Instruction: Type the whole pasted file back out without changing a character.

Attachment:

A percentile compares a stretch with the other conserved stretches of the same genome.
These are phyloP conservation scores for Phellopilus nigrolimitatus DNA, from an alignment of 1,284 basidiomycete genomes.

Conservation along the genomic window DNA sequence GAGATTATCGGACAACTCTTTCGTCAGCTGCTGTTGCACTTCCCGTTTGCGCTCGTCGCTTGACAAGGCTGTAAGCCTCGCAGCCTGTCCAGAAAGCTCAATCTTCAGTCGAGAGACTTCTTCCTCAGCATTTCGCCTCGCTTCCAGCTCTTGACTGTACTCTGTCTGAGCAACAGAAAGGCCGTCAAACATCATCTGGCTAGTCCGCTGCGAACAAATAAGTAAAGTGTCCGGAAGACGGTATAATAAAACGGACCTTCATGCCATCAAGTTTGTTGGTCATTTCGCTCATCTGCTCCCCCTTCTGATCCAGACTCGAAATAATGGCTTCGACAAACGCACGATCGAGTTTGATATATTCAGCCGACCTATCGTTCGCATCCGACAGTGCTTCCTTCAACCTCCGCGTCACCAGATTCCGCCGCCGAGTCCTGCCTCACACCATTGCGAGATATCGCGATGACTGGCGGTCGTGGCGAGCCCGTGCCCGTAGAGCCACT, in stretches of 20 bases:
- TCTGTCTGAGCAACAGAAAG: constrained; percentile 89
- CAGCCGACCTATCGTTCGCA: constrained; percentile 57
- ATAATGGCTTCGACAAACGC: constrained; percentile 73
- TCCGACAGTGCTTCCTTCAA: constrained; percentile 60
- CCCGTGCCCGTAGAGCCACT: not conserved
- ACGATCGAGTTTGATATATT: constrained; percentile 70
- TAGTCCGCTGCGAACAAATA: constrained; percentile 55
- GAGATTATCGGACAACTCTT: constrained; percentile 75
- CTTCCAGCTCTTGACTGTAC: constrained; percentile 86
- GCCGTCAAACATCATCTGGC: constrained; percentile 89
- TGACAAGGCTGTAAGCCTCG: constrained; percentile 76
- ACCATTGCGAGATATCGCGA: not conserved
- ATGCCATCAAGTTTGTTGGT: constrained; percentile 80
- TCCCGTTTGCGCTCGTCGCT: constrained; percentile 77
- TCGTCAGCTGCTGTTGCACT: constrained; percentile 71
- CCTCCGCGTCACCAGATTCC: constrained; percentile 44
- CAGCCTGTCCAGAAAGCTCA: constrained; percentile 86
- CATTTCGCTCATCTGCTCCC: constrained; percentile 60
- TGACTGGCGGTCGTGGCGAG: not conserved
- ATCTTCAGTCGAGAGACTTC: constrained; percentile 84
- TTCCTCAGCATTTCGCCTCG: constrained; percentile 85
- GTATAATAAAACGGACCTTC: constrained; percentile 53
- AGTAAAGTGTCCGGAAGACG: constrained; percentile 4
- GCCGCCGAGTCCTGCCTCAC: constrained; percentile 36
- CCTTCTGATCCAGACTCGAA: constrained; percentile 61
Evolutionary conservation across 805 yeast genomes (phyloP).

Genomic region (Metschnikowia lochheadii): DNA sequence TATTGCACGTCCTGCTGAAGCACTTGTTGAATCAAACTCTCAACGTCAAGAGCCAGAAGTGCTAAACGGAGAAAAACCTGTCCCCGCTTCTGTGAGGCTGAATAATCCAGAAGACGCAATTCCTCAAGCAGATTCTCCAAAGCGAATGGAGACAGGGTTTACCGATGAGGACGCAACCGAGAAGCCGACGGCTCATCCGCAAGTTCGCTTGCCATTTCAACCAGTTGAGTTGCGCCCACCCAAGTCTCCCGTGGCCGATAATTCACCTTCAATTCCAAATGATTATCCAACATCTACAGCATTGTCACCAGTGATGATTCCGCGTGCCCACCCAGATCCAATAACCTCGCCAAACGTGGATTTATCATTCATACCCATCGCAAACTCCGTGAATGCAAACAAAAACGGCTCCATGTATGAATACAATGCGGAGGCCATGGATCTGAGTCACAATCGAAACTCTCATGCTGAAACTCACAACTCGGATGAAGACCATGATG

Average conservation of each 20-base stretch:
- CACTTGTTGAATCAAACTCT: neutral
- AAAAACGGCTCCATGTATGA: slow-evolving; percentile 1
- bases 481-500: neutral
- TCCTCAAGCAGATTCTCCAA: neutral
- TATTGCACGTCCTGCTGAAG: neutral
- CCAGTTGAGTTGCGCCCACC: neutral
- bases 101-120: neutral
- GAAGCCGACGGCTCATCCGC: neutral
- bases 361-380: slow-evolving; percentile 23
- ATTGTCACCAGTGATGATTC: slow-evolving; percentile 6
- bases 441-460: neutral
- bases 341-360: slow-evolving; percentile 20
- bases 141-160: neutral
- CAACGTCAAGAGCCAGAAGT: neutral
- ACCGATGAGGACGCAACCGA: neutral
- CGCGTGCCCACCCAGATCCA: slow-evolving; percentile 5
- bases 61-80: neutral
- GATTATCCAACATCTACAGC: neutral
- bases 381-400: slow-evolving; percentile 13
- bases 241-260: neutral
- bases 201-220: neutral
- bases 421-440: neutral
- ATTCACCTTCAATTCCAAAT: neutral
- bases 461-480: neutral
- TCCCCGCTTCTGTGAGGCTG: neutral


A percentile compares a stretch with the other conserved stretches of the same genome.
These are phyloP conservation scores for Phellopilus nigrolimitatus DNA, from an alignment of 1,284 basidiomycete genomes.

Conservation along the genomic window DNA sequence GAGATTATCGGACAACTCTTTCGTCAGCTGCTGTTGCACTTCCCGTTTGCGCTCGTCGCTTGACAAGGCTGTAAGCCTCGCAGCCTGTCCAGAAAGCTCAATCTTCAGTCGAGAGACTTCTTCCTCAGCATTTCGCCTCGCTTCCAGCTCTTGACTGTACTCTGTCTGAGCAACAGAAAGGCCGTCAAACATCATCTGGCTAGTCCGCTGCGAACAAATAAGTAAAGTGTCCGGAAGACGGTATAATAAAACGGACCTTCATGCCATCAAGTTTGTTGGTCATTTCGCTCATCTGCTCCCCCTTCTGATCCAGACTCGAAATAATGGCTTCGACAAACGCACGATCGAGTTTGATATATTCAGCCGACCTATCGTTCGCATCCGACAGTGCTTCCTTCAACCTCCGCGTCACCAGATTCCGCCGCCGAGTCCTGCCTCACACCATTGCGAGATATCGCGATGACTGGCGGTCGTGGCGAGCCCGTGCCCGTAGAGCCACT, in stretches of 20 bases:
- TCTGTCTGAGCAACAGAAAG: constrained; percentile 89
- CAGCCGACCTATCGTTCGCA: constrained; percentile 57
- ATAATGGCTTCGACAAACGC: constrained; percentile 73
- TCCGACAGTGCTTCCTTCAA: constrained; percentile 60
- CCCGTGCCCGTAGAGCCACT: not conserved
- ACGATCGAGTTTGATATATT: constrained; percentile 70
- TAGTCCGCTGCGAACAAATA: constrained; percentile 55
- GAGATTATCGGACAACTCTT: constrained; percentile 75
- CTTCCAGCTCTTGACTGTAC: constrained; percentile 86
- GCCGTCAAACATCATCTGGC: constrained; percentile 89
- TGACAAGGCTGTAAGCCTCG: constrained; percentile 76
- ACCATTGCGAGATATCGCGA: not conserved
- ATGCCATCAAGTTTGTTGGT: constrained; percentile 80
- TCCCGTTTGCGCTCGTCGCT: constrained; percentile 77
- TCGTCAGCTGCTGTTGCACT: constrained; percentile 71
- CCTCCGCGTCACCAGATTCC: constrained; percentile 44
- CAGCCTGTCCAGAAAGCTCA: constrained; percentile 86
- CATTTCGCTCATCTGCTCCC: constrained; percentile 60
- TGACTGGCGGTCGTGGCGAG: not conserved
- ATCTTCAGTCGAGAGACTTC: constrained; percentile 84
- TTCCTCAGCATTTCGCCTCG: constrained; percentile 85
- GTATAATAAAACGGACCTTC: constrained; percentile 53
- AGTAAAGTGTCCGGAAGACG: constrained; percentile 4
- GCCGCCGAGTCCTGCCTCAC: constrained; percentile 36
- CCTTCTGATCCAGACTCGAA: constrained; percentile 61
Evolutionary conservation across 805 yeast genomes (phyloP).

Genomic region (Metschnikowia lochheadii): DNA sequence TATTGCACGTCCTGCTGAAGCACTTGTTGAATCAAACTCTCAACGTCAAGAGCCAGAAGTGCTAAACGGAGAAAAACCTGTCCCCGCTTCTGTGAGGCTGAATAATCCAGAAGACGCAATTCCTCAAGCAGATTCTCCAAAGCGAATGGAGACAGGGTTTACCGATGAGGACGCAACCGAGAAGCCGACGGCTCATCCGCAAGTTCGCTTGCCATTTCAACCAGTTGAGTTGCGCCCACCCAAGTCTCCCGTGGCCGATAATTCACCTTCAATTCCAAATGATTATCCAACATCTACAGCATTGTCACCAGTGATGATTCCGCGTGCCCACCCAGATCCAATAACCTCGCCAAACGTGGATTTATCATTCATACCCATCGCAAACTCCGTGAATGCAAACAAAAACGGCTCCATGTATGAATACAATGCGGAGGCCATGGATCTGAGTCACAATCGAAACTCTCATGCTGAAACTCACAACTCGGATGAAGACCATGATG

Average conservation of each 20-base stretch:
- CACTTGTTGAATCAAACTCT: neutral
- AAAAACGGCTCCATGTATGA: slow-evolving; percentile 1
- bases 481-500: neutral
- TCCTCAAGCAGATTCTCCAA: neutral
- TATTGCACGTCCTGCTGAAG: neutral
- CCAGTTGAGTTGCGCCCACC: neutral
- bases 101-120: neutral
- GAAGCCGACGGCTCATCCGC: neutral
- bases 361-380: slow-evolving; percentile 23
- ATTGTCACCAGTGATGATTC: slow-evolving; percentile 6
- bases 441-460: neutral
- bases 341-360: slow-evolving; percentile 20
- bases 141-160: neutral
- CAACGTCAAGAGCCAGAAGT: neutral
- ACCGATGAGGACGCAACCGA: neutral
- CGCGTGCCCACCCAGATCCA: slow-evolving; percentile 5
- bases 61-80: neutral
- GATTATCCAACATCTACAGC: neutral
- bases 381-400: slow-evolving; percentile 13
- bases 241-260: neutral
- bases 201-220: neutral
- bases 421-440: neutral
- ATTCACCTTCAATTCCAAAT: neutral
- bases 461-480: neutral
- TCCCCGCTTCTGTGAGGCTG: neutral